Responding to:

 

Kaytur FA, Clancy CM.  Improving quality and reducing disparities.  JAMA 2003;289:1033-34.

 

41a.  Correction to statements concerning the measurement of healthcare disparities by the Agency for Healthcare Research and Quality in earlier comment on Trivedi et al.  Journal Review Nov. 15, 2007:

http://www.journalreview.org/view_pubmed_article.php?pmid=17062863&specialty_id=

 

Correcting item 41 supra.

 

41.*  Understanding patterns of correlations between plan quality and different measures of healthcare disparities.  Journal Review Aug. 30, 2007:  http://www.journalreview.org/view_pubmed_article.php?pmid=17062863&specialty_id=

 

Responding to:

 

Trivedi AN, Zaslavsky AM, Schneider EC, Ayanian JZ.  Relationship between quality of care and racial disparities in Medicare health plans.  JAMA 2006;296:1998-2004.

 

40a.*  Correction to statements concerning the measurement of healthcare disparities by the Agency for Healthcare Research and Quality in earlier comment on Sequist et al.  Journal Review Nov. 15, 2007:

http://www.journalreview.org/view_pubmed_article.php?pmid=16567608&specialty_id=

 

Correcting item 40 supra.

 

40.  Understanding the ways improvements in quality affect different measures of disparities in healthcare outcomes regardless of meaningful changes in the relationships between two groups’ distributions of factors associated with the outcome.  Journal Review Aug. 30, 2007: http://www.journalreview.org/view_pubmed_article.php?pmid=16567608&specialty_id=

Responding to: 

Sequist TD, Adams AS, Zhang F, Ross-Degnan D, Ayanian JZ. The effect of quality improvement on racial disparities in diabetes care. Arch Intern Med 2006;166:675-681.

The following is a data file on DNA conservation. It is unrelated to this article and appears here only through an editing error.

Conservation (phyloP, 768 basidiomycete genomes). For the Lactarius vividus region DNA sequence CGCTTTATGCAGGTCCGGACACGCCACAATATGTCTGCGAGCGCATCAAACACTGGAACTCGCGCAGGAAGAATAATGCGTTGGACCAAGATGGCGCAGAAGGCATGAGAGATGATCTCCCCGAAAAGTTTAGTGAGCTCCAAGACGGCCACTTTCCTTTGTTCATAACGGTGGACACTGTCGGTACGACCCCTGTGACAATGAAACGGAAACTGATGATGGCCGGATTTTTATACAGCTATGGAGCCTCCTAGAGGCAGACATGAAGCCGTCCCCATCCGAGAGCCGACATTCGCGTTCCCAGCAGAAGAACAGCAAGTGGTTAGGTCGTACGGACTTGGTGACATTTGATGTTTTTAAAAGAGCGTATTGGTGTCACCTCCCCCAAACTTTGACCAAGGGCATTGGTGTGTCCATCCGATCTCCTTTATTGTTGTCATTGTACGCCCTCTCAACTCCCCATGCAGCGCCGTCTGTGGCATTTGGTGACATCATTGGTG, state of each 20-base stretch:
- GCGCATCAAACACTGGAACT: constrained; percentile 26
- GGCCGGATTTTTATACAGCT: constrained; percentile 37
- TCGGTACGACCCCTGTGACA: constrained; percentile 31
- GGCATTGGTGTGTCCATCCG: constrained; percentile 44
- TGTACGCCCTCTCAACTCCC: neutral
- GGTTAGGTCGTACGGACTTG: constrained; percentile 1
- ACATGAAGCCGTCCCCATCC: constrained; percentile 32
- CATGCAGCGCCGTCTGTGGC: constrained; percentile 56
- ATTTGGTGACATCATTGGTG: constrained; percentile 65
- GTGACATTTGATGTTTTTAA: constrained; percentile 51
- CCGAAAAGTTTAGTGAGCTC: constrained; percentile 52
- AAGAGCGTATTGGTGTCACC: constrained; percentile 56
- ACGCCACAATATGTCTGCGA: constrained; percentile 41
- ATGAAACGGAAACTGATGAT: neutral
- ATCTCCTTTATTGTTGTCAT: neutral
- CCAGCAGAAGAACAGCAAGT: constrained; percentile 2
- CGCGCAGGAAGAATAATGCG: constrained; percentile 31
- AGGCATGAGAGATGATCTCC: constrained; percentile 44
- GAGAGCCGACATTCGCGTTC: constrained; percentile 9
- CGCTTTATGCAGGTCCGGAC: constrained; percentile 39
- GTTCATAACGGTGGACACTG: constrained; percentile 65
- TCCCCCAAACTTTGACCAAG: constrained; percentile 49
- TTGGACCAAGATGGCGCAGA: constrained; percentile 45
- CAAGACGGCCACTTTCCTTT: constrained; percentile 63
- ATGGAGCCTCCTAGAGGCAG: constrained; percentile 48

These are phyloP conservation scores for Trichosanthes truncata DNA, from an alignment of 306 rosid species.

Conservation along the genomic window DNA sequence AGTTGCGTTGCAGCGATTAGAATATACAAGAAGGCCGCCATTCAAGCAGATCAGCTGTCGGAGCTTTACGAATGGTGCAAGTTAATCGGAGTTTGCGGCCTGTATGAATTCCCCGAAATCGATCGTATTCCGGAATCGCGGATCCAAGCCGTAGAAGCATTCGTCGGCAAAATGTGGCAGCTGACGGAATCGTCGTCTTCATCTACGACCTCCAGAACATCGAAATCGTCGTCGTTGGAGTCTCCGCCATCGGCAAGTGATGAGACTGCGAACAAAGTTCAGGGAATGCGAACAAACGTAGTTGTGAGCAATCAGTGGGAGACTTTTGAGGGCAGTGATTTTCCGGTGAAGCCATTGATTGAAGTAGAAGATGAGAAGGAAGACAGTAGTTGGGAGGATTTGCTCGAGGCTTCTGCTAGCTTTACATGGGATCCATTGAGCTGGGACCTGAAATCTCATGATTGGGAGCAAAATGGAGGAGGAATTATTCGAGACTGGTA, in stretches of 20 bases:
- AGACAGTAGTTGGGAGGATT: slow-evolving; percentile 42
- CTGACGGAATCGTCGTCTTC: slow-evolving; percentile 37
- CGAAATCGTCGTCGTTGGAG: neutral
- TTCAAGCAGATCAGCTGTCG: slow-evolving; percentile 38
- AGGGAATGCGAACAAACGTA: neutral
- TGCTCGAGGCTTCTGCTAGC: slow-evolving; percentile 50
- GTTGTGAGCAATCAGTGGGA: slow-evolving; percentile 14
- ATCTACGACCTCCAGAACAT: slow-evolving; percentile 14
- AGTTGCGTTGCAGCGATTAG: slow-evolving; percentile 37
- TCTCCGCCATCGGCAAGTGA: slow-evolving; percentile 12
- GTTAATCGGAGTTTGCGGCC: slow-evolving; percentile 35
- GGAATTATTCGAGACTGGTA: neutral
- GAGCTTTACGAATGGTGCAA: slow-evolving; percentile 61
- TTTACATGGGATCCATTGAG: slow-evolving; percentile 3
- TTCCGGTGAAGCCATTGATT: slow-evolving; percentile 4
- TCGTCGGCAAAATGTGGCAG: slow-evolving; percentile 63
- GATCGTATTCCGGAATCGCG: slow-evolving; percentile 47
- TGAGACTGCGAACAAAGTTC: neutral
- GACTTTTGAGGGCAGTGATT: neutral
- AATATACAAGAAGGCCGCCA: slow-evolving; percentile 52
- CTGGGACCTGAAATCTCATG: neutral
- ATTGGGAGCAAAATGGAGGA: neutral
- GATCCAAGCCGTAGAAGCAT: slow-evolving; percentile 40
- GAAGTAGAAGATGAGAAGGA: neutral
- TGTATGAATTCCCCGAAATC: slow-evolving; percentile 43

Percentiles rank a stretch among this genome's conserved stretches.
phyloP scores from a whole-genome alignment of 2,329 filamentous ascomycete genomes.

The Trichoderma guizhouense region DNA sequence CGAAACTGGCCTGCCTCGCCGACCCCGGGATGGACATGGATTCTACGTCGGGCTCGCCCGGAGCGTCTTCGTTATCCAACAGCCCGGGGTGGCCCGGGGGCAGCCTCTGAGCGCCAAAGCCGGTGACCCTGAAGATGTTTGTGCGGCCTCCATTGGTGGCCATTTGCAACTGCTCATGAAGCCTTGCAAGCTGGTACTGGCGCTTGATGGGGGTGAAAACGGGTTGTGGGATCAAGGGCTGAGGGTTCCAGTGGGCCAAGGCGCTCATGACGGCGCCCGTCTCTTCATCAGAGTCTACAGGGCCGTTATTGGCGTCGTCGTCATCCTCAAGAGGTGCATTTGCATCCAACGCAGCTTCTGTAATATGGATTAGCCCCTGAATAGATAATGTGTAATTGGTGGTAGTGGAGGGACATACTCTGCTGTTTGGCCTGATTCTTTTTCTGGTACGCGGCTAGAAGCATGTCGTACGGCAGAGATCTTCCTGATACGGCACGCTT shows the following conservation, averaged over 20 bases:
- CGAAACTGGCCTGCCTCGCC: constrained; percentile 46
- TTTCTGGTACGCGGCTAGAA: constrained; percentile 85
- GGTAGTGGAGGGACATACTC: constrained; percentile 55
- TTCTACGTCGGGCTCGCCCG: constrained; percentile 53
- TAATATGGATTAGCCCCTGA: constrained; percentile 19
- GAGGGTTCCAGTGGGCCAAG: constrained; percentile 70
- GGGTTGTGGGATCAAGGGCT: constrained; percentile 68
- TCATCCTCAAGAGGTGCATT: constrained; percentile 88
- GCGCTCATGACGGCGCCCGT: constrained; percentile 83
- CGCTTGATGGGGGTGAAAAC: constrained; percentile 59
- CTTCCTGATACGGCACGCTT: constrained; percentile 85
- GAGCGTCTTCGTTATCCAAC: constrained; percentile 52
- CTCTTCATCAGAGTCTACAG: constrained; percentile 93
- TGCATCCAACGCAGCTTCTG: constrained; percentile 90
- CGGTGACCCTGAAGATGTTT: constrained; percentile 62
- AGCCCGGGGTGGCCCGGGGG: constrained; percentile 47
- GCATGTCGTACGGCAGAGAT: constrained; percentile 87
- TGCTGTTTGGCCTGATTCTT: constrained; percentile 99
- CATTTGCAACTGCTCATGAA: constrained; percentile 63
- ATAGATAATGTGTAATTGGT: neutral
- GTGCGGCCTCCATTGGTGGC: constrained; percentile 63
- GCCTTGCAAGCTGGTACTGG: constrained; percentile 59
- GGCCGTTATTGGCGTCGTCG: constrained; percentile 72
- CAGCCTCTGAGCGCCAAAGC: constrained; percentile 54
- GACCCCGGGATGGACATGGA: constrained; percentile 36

39.  Understanding widening socioeconomic differences in child mortality.  Journal Review Aug. 27, 2007, responding to:  http://www.journalreview.org/view_pubmed_article.php?pmid=17666705&specialty_id=

Responding to:

Singh GP, Kogan MD. Widening socioeconomic disparities in US childhood mortality, 1969-2000.  Am J Public Health 2007:97:1658-1665

38.  Interpreting patterns of differing effects of chronic conditions on self-assessed health.  Journal Review June 30, 2007:

http://www.journalreview.org/view_pubmed_article.php?pmid=17395847&specialty_id=0

 

Responding to:

 

Brown AF, Ang A, Pevley AR.  The association between neighborhood characteristics and self-rated health for adults with chronic conditions.  BMJ 2007;97:926-932.

 

37.  Recognizing expected patterns of relative differences in the Whitehall cohort.  Journal Review  June 25, 2007:  http://www.journalreview.org/view_pubmed_article.php?pmid=10746111&specialty_id=

 

Responding to:

 

van Rossum CTM, Shipley MJ, van de Mheen H, et al. Employment grade differences in cause specific mortality. A 25-year follow up of civil servants from the first Whitehall study. J Epidemiol Community Health 2000;54:178-84.

36.  Understanding the way choice of measure tends to dictate the results of studies of the way improvements in healthcare affect disparities.  Journal Review June 19, 2007:  http://www.journalreview.org/view_pubmed_article.php?pmid=17372287&specialty_id=0

 

Responding to:

 

James PD, Wilkins R, Detsky AS, et al. Avoidable mortality by neighborhood income in Canada: 25 years after the establishment of universal health insurance. J Epidemiol Community Health 2007;61:287-296.

35.  Problems with the measurement of changes in health inequalities over time using dichotomous variables and possibilities using continuous variables.  Journal Review  June 19, 2007:  http://www.journalreview.org/view_pubmed_article.php?pmid=12461113&specialty_id=0&sdesc=&emsg=

Responding to:

 

Ferrie JE, Shipley MJ, Davey Smith GD. Change in health inequalities among British civil servants: the Whitehall II study. J Epidemiol Community Health 2002:56:922-926.

 

34.  Recognizing why dichotomous and continuous measures may yield contrary results. BMJ June 11, 2007: http://www.BMJ.com/cgi/eletters/334/7601/990

 

Responding to:

 

Chandola T, Ferrie J, Sacker A, Marmot M.  Social inequalities in self reported health in early old age:  follow-up of prospective cohort study.  BMJ 2007:334:990-996.

 

33.   Recognizing the statistical basis for advances in health care to cause larger relative reductions in mortality in groups with lower base rates.  Journal Review June 9, 2007:  http://www.journalreview.org/view_pubmed_article.php?pmid=17213209&specialty_id=0&sdesc=&emsg=

 

Responding to: 

 

Korda RJ, Butler JRG, Clements MS, Kunitz SJ.  Differential impacts of health care in Australia:  trend analysis of socioeconomic inequalities in avoidable mortality.  Int J Epidemiol 2007;36:157-165.